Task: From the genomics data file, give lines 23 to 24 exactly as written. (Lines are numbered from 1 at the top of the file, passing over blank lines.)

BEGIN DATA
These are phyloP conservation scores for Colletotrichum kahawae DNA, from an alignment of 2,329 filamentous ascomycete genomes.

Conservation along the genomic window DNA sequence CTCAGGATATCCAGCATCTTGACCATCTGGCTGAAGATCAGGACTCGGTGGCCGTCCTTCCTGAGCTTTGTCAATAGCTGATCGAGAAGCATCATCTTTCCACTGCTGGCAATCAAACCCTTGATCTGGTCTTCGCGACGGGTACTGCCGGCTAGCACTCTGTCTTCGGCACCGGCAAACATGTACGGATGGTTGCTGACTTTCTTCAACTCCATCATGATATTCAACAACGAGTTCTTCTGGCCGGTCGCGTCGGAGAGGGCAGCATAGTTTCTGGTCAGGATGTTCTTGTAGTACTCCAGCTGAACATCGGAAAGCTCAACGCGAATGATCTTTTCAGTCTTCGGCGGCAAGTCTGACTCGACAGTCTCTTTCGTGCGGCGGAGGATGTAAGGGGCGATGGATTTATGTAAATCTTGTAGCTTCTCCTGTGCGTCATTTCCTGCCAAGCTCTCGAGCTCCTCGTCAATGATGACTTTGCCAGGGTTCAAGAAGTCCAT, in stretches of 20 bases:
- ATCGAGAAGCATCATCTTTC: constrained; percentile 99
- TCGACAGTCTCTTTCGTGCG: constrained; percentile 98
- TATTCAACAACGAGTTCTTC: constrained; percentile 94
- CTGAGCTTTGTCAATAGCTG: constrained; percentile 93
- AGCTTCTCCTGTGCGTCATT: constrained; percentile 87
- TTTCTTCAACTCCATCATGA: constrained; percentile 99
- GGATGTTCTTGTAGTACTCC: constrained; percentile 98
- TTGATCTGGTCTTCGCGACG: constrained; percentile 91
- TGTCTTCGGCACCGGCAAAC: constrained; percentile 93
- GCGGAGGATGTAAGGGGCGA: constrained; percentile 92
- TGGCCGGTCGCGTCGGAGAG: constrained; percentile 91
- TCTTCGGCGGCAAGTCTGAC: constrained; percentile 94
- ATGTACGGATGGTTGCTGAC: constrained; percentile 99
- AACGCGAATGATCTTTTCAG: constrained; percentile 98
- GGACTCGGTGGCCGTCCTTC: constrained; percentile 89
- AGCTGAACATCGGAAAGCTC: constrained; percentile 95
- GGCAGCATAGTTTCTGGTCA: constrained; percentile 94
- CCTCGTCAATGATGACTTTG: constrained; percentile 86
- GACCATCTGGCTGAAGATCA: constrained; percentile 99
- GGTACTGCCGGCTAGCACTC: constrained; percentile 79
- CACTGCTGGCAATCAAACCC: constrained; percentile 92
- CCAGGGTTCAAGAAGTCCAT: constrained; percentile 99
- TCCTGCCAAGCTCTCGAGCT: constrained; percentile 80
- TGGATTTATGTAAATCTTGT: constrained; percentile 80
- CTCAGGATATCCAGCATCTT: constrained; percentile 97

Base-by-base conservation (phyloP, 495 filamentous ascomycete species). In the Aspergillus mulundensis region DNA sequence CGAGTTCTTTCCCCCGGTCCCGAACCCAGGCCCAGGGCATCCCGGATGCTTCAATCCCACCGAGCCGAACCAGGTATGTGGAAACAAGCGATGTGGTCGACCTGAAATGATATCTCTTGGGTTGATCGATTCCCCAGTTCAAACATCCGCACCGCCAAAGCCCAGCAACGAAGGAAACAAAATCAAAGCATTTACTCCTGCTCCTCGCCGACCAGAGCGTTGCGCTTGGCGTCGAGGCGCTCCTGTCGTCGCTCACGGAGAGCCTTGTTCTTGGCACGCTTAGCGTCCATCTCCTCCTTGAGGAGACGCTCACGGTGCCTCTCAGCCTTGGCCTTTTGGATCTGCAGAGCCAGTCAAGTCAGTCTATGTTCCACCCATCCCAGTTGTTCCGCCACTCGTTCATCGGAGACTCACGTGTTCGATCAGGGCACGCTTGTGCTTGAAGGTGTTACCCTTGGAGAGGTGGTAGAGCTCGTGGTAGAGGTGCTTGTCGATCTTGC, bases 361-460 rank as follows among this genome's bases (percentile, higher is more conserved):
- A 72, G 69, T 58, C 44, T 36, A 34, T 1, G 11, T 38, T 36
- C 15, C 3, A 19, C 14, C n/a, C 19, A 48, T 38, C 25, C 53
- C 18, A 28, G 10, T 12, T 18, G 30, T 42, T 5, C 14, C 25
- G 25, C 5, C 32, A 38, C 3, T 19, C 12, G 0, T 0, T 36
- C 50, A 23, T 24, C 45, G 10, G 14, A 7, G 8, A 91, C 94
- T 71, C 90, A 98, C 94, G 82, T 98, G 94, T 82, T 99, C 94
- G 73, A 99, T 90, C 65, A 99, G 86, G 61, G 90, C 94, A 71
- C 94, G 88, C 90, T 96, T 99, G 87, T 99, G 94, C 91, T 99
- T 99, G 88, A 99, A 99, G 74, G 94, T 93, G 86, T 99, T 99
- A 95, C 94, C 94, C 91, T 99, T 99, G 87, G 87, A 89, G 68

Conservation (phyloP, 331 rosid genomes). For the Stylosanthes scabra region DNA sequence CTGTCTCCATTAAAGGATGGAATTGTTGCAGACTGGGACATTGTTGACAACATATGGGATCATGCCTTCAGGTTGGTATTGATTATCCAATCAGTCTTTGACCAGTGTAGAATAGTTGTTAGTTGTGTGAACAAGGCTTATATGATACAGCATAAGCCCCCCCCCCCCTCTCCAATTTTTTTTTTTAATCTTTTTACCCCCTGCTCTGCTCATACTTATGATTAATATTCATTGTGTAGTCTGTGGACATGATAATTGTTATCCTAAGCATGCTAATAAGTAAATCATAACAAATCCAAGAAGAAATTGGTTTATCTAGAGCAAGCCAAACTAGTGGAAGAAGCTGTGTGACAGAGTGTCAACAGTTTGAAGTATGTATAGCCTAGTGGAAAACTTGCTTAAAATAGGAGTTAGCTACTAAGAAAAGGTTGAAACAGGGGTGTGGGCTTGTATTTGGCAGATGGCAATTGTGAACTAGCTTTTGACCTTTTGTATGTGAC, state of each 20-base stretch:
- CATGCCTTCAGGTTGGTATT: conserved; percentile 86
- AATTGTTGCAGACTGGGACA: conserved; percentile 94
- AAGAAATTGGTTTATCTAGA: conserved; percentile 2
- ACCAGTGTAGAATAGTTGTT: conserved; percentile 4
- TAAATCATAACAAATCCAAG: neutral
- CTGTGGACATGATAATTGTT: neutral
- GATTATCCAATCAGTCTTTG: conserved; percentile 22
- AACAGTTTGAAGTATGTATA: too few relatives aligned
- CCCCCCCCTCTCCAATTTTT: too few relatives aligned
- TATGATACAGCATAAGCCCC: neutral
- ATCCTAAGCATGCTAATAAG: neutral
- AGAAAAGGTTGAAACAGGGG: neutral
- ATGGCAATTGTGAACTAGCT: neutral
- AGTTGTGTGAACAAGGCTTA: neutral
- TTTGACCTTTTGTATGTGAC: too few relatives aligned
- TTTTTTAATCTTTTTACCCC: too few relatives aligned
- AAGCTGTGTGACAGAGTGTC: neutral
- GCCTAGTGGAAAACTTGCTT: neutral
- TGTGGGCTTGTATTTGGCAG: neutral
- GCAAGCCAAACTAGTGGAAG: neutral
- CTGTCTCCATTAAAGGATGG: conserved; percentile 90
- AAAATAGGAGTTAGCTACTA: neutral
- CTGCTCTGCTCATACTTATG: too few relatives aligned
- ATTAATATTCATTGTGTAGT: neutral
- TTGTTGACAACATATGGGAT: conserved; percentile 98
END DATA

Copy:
- CACTGCTGGCAATCAAACCC: constrained; percentile 92
- CCAGGGTTCAAGAAGTCCAT: constrained; percentile 99